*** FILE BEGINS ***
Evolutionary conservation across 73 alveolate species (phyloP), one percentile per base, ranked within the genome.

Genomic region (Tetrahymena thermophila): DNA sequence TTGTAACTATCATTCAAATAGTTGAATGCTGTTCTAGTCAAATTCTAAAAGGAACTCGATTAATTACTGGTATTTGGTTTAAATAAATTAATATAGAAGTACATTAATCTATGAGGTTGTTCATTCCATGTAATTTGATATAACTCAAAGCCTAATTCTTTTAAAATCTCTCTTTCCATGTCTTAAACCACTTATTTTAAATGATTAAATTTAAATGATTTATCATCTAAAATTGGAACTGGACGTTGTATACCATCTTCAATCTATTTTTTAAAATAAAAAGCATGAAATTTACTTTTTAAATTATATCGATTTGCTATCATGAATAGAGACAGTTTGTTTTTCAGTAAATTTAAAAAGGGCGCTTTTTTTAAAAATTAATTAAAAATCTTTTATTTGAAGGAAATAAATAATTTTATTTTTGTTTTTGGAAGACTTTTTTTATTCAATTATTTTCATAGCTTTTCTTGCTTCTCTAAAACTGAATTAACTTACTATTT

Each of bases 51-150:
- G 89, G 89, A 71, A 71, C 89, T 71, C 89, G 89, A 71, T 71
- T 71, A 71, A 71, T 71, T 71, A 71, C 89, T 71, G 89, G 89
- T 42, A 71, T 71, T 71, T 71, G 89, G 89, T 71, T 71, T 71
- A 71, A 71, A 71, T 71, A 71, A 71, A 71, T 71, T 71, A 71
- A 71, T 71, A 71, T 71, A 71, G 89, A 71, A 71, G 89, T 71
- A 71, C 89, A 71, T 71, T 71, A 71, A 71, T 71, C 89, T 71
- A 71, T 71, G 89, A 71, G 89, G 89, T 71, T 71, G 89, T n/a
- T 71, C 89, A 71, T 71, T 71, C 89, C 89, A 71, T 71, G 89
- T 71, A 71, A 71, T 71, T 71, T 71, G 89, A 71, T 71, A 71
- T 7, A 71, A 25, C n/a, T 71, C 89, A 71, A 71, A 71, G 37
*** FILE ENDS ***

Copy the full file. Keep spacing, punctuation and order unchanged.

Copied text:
Evolutionary conservation across 73 alveolate species (phyloP), one percentile per base, ranked within the genome.

Genomic region (Tetrahymena thermophila): DNA sequence TTGTAACTATCATTCAAATAGTTGAATGCTGTTCTAGTCAAATTCTAAAAGGAACTCGATTAATTACTGGTATTTGGTTTAAATAAATTAATATAGAAGTACATTAATCTATGAGGTTGTTCATTCCATGTAATTTGATATAACTCAAAGCCTAATTCTTTTAAAATCTCTCTTTCCATGTCTTAAACCACTTATTTTAAATGATTAAATTTAAATGATTTATCATCTAAAATTGGAACTGGACGTTGTATACCATCTTCAATCTATTTTTTAAAATAAAAAGCATGAAATTTACTTTTTAAATTATATCGATTTGCTATCATGAATAGAGACAGTTTGTTTTTCAGTAAATTTAAAAAGGGCGCTTTTTTTAAAAATTAATTAAAAATCTTTTATTTGAAGGAAATAAATAATTTTATTTTTGTTTTTGGAAGACTTTTTTTATTCAATTATTTTCATAGCTTTTCTTGCTTCTCTAAAACTGAATTAACTTACTATTT

Each of bases 51-150:
- G 89, G 89, A 71, A 71, C 89, T 71, C 89, G 89, A 71, T 71
- T 71, A 71, A 71, T 71, T 71, A 71, C 89, T 71, G 89, G 89
- T 42, A 71, T 71, T 71, T 71, G 89, G 89, T 71, T 71, T 71
- A 71, A 71, A 71, T 71, A 71, A 71, A 71, T 71, T 71, A 71
- A 71, T 71, A 71, T 71, A 71, G 89, A 71, A 71, G 89, T 71
- A 71, C 89, A 71, T 71, T 71, A 71, A 71, T 71, C 89, T 71
- A 71, T 71, G 89, A 71, G 89, G 89, T 71, T 71, G 89, T n/a
- T 71, C 89, A 71, T 71, T 71, C 89, C 89, A 71, T 71, G 89
- T 71, A 71, A 71, T 71, T 71, T 71, G 89, A 71, T 71, A 71
- T 7, A 71, A 25, C n/a, T 71, C 89, A 71, A 71, A 71, G 37